So you want to take your dog for a walk, or perhaps you want to take him jogging with you – but it’s freezing outside. You’d like to get your exercise in today, when you have time, but is it really worth venturing out into the cold? Well, ok, we’ll put it off until tomorrow…or maybe when it gets warmer.
Challenge: need exercise, but don’t like the cold. Solution: exercise inside. But what about the dog? There’s not enough space for him to run around. Challenge: need to walk the dog. Solution: walk him inside. Inside?! How can you possibly do that? There is a way. You can use a treadmill.
Would you believe that people have been using treadmills since 1875? They weren’t originally designed for that use – but they were designed for animals.
We’ve all heard the expression: Necessity is the mother of invention. The treadmill was no exception. The need was for mobile power. The invention was the treadmill. The first treadmills were an agricultural machine called “level power” treadmills. They were built in various sizes to accommodate various sized animals. The smaller treadmills were run by dogs and sheep to power attached fanny mills or butter churners. The bigger ones were run by horses to power threshing machines.
Fast-forward to 1952 and the first medical treadmill. It was invented by UW cardiologist Robert Bruce, called the father of exercise cardiology, along with UW staffer Wayne Quinton. Together, they developed the standard treadmill test to diagnose and evaluate heart and lung disease. Quinton later sold his interest to Stairmaster, who was subsequently bought by Nautilus.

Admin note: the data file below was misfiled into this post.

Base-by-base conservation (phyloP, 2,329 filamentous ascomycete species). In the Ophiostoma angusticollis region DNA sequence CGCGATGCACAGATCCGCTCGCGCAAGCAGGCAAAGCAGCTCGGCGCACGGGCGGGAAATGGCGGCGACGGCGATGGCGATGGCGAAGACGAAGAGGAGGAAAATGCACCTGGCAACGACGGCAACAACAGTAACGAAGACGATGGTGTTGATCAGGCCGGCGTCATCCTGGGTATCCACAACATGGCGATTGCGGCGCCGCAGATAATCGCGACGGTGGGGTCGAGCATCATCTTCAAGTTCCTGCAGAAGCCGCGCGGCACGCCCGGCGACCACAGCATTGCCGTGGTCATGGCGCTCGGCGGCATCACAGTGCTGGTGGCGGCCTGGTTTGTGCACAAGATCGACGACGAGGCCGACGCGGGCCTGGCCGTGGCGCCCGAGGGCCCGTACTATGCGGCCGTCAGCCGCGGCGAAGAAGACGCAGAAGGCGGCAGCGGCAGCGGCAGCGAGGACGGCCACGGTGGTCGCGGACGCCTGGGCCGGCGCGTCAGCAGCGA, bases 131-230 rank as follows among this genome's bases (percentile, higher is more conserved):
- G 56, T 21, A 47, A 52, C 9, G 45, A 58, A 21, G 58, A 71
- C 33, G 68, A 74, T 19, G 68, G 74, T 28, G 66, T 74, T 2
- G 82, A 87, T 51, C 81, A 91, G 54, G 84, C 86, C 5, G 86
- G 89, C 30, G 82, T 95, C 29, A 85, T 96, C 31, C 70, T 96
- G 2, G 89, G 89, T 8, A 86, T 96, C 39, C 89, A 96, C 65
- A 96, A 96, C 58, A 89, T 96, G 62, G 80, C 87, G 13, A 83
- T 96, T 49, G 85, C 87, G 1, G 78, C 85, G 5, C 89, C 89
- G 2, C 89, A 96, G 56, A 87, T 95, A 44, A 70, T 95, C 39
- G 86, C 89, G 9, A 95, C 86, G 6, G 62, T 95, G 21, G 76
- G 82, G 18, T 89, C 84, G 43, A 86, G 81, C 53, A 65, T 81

The fitness equipment industry recognized the need for a smoother and more user-friendly treadmill. Several companies competed for the right to the best treadmills of its time. We’ll show you a few examples:
Its obvious that the treadmill industry has your keep-fit program in mind. They want you to be healthy, and they’ve provided the means for you to do so. The Sporting Goods Manufacturers Association reports that consumers spend more money for treadmills than any other home exercise equipment. For example, treadmill sales in the U.S. alone shot up 10% in 1996, climbing to $725 million from $660 million in 1995. In 2001, there were over 43 million treadmill users, up 9% over the previous year.
There are other types of fitness equipment that can meet your needs, like motorized treadmills, recumbent exercise bikes or elliptical machines, but if you want good cardiovascular exercise, the treadmill is unsurpassed in providing the maximum benefit for your heart.
And now you can really walk the dog indoors. You can now get a double-wide treadmill – enough room for you and your jogging partner, or for you and your dog. Have a nice walk!
Gareth Marples is a well published freelance writer providing tips and advice for consumers on the best treadmill reviews. His numerous articles offer moneysaving tips and valuable insight on typically confusing topics.